A human rights lawyer, Mr. Nelson Olanipekun, has filed a matter before the Oyo State High Court in Ibadan, against the government over the detention of 100 inmates whose matter are yet to be charged to court but have been held in custody for over 7 years.
According to Mr. Olanipekun, 88%, put at 1004 of the inmates at Agodi prison are awaiting trial. He said there are people who have been awaiting legal advice since 2010.
“Keeping people for over 7 years without trial is absolute injustice in its entirety,” Mr. Olanipekun said, adding that the Administration of Criminal Justice Act (ACJA) does not allow for a person to be held perpetually in detention without being charged to court.
“The Administration of Criminal Justice Act has been passed for over two years now but the little impact has it made. The Act provides for a total of 14 days remand time for inmates and renewable for another 14 days if an application is brought to court for the renewal,” he said.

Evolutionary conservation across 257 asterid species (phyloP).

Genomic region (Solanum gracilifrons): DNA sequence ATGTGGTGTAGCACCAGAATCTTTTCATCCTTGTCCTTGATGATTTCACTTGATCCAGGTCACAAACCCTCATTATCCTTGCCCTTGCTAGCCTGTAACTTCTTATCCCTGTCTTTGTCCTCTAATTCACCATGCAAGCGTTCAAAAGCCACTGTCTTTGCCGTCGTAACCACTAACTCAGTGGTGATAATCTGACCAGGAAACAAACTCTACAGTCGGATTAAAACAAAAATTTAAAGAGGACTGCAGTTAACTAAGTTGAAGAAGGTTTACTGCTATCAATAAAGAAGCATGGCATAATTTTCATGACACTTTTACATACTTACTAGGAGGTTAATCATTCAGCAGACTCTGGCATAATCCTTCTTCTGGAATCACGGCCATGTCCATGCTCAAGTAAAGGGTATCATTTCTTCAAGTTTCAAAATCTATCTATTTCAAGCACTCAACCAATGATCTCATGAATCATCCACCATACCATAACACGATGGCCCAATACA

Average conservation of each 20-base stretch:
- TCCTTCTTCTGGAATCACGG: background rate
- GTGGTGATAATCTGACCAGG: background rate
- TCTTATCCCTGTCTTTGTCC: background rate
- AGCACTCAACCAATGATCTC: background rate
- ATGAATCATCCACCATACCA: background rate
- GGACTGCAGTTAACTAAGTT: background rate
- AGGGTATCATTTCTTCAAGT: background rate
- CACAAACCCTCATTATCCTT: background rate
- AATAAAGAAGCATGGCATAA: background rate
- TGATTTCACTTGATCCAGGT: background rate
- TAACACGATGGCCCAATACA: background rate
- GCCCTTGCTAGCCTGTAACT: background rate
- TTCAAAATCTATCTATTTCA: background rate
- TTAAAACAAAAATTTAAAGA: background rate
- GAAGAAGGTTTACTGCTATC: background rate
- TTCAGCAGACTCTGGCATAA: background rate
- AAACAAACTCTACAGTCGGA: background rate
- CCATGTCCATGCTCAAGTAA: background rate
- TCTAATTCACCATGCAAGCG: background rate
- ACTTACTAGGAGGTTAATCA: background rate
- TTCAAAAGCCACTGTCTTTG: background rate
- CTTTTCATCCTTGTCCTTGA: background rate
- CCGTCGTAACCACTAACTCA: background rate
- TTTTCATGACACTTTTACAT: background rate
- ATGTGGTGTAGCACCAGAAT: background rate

“However, this is not the case in reality; the inmates are already treated as being guilty as opposed to the law which says a person is innocent until pronounced guilty by a competent Court.”
The young lawyer tracks many of the awaiting trial cases with Justice Clock, a technological tool designed to monitor how long a person has been held in prison custody.
Segun, one of the inmates whose case was tracked by Justice Clock explained he had been held in detention for seven years without knowing his offense.
“I have been here since the year 2010 while coming from the farm, some policemen suddenly stopped me and said I had killed someone. Even the body of the alleged deceased, I did not see,” Segun said.
Mr. Olanipekun is the team lead of Gavel, a civic tech organization that seeks to increase the pace of justice delivery and accountability through tracking of cases and the reduction of the opacity in the justice sector.
SOURCE :sahara reporters (news)